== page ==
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AMY (age 13):
I have a habit that my parents hate. I use swear words. This is something the kids do at my school and I picked up on it. Don’t get me wrong, I am a pretty nice kid and I do okay in school. I don’t smoke or stay out late and I usually try to do what my parents tell me to do. I don’t use this language in front of my parents, but my dad heard me talking to a friend on the telephone and he yelled at me and told me that was disgusting and made me look bad.
I don’t think it makes me look bad plus I have heard them swear too. It should not matter one way or another.

I cannot believe my daughter would talk like this. She is such a nice kid. She says they do it all the time at school and when she is out with her friends. I think this behavior reflects poorly on my wife and myself. We are good parents and love our daughter. We try extra hard to treat her with respect, but this is not acceptable.
I have no idea what to do about this. I could ground her but I know this is a habit and habits are hard to break.

Dear Amy and her Dad,
Have you talked together about Amy’s new disagreeable vocabulary? Amy, you seem to have some idea of the inappropriateness of cursing in polite society, in which your parents are apparently members. How committed are you to talking like your peers do? Off-color words may add spice or emotional tone to teen conversation that the peer group can relate to and call their own. Teens are not generally developed enough to express their thoughts and feelings in eloquent language, although this might be something to eventually aspire to. Usually Dad, this type of speech does not become a permanent habit but is a phase or an experiment with trying something that sounds, albeit on the surface, cool and grown up. Kids often model what they hear at home as well as in their own peer groups and, so, if you, Dad, curse upon occasion, it might help to think about what this does for your own expressive ability and where you learned it.

I doubt that Amy’s cursing reflects badly on her upbringing. It seems clear that she knows that her behavior is unacceptable to you and she knows better than to engage in it in front of you. I wonder if you’re worried about what else she is capable of doing as a teenager that is socially unacceptable or could cause harm to Amy and/or the family.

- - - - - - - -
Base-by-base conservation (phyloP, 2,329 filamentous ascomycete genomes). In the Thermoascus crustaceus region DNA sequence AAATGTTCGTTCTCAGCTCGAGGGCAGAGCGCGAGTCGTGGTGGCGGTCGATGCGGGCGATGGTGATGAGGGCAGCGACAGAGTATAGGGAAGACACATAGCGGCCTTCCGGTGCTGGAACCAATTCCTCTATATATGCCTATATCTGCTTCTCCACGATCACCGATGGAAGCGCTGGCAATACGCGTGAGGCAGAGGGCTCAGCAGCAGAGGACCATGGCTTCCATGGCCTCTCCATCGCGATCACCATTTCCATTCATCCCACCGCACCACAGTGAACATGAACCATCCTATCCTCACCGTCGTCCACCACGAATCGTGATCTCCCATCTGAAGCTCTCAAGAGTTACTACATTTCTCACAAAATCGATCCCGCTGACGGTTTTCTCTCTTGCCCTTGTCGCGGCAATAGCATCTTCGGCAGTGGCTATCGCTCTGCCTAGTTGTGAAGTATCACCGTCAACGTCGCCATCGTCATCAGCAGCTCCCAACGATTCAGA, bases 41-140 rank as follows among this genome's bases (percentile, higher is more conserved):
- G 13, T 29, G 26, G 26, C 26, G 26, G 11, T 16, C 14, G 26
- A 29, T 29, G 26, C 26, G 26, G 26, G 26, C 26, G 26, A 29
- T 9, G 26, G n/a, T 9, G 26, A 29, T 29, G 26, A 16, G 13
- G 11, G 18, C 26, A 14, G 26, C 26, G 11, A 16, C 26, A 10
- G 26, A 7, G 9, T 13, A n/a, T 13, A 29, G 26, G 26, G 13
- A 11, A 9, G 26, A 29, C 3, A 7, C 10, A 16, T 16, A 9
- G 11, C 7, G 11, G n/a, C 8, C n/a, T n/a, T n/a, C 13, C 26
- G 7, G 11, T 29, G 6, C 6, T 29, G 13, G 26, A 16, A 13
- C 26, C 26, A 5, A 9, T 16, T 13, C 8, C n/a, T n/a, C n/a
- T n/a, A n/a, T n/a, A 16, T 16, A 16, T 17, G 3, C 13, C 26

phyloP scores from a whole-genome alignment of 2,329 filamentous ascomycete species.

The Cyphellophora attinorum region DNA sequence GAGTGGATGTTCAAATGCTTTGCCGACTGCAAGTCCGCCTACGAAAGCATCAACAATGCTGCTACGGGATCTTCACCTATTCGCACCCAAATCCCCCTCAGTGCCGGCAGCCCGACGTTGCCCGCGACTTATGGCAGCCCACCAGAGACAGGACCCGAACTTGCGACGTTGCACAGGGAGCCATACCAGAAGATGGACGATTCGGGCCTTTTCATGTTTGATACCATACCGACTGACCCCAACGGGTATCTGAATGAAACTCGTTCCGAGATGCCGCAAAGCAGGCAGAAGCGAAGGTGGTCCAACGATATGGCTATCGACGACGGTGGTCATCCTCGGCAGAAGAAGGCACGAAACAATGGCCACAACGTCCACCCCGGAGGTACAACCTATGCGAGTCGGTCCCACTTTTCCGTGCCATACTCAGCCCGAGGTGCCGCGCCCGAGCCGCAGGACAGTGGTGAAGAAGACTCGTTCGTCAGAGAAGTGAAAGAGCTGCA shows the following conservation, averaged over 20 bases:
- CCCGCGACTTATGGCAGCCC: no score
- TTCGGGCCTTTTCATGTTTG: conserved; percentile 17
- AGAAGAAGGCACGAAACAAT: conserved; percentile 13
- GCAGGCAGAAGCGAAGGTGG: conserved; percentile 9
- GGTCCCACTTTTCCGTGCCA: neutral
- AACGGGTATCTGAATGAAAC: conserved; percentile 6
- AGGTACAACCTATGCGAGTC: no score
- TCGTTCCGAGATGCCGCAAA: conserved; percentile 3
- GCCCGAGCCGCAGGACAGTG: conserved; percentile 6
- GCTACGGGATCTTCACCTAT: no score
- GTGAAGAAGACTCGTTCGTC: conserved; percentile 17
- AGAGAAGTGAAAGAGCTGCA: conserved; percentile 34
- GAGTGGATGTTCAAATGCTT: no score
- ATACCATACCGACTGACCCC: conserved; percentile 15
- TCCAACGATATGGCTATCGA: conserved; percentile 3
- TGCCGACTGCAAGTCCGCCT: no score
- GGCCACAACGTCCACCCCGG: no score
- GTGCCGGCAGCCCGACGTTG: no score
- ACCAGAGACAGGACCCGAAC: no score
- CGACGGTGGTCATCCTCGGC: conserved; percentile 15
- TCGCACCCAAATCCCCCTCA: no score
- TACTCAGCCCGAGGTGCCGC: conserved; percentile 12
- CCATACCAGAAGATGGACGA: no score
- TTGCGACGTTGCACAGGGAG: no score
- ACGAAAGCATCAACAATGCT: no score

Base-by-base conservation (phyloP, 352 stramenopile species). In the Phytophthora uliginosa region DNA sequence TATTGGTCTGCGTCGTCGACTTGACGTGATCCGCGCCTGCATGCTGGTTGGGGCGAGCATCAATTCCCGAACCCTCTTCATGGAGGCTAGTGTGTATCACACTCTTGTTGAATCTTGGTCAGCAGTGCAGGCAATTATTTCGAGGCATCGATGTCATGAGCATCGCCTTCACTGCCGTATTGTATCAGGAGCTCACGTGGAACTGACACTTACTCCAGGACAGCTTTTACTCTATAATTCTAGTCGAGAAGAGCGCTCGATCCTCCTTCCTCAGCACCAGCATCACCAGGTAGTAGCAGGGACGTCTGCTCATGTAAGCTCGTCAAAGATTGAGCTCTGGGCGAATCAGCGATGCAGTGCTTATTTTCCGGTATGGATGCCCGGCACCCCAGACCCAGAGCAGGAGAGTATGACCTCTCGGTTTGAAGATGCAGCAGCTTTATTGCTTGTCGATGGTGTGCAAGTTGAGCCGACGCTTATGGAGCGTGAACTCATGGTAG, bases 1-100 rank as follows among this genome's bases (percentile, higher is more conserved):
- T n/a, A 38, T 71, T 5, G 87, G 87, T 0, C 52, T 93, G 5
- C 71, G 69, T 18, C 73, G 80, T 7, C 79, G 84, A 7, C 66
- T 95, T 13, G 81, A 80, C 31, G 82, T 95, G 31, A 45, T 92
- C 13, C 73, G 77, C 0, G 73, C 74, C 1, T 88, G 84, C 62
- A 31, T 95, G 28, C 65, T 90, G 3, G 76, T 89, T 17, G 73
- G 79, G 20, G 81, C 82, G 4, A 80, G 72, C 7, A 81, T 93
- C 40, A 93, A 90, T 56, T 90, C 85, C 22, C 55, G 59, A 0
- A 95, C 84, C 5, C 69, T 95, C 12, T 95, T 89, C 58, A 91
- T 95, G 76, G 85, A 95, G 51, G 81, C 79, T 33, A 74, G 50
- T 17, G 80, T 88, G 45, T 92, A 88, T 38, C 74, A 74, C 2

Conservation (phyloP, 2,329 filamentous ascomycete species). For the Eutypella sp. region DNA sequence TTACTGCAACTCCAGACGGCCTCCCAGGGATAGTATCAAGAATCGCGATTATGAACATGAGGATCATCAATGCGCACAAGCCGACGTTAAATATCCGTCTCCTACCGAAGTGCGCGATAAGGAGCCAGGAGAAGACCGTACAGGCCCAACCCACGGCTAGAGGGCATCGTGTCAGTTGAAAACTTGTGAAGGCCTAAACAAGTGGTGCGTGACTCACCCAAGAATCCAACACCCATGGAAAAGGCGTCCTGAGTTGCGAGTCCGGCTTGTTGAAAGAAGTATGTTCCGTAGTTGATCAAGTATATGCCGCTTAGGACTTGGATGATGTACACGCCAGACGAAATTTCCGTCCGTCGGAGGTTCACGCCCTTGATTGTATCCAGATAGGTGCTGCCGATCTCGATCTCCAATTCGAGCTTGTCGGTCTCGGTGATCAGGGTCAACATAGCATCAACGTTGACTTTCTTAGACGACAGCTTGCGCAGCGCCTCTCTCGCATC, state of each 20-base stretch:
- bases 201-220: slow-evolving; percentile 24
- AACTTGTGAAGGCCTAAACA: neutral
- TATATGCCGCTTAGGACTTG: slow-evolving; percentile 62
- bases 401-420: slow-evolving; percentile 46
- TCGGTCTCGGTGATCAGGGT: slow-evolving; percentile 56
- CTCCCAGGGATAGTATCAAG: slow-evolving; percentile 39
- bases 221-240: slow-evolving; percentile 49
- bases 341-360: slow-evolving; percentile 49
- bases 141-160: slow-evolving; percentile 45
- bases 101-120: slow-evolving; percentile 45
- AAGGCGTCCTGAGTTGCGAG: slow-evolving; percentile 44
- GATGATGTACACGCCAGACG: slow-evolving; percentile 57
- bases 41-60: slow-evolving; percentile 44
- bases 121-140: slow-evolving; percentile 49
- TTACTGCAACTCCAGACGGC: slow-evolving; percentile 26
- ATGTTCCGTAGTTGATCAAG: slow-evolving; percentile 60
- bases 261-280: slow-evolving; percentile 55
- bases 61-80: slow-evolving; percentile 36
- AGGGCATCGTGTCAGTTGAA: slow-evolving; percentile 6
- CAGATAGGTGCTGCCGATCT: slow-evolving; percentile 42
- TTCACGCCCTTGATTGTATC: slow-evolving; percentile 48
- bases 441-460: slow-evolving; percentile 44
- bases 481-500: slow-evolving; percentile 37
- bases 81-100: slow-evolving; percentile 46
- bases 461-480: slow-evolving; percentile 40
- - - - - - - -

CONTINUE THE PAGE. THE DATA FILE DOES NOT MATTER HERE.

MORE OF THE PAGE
I would suggest an approach that encourages open communication without criticism. You can tell her that cursing is not something the family values and why you feel this way. Listen to her side. Amy will have to make much more difficult decisions as she navigates adolescence and the best support you can give her is to feel that she can come to you to discuss her issues without fear of punishment or attacks on her judgement. Remember that teens try all kinds of things and most of them (miraculously) come out whole in the end. Amy seems to know the difference between serious misbehavior and trying out something a bit naughty but not destructive and she says that she tries to do what she knows is important to you. By talking openly, Amy can learn to make good judgements and you, her parents, can learn to trust her ability to do so or to ask for assistance (not doctrine) when she is unsure of the road.

I am not saying that there ought not to be rules. When a teen’s safety or health is involved, it is a parent’s responsibility to point out the risks and head off potential disasters even if this incurs the wrath of your child. However, there is a wide margin between acting up a little and disaster and that’s where the learning can take place.

Good luck to both of you as you start this complex process.

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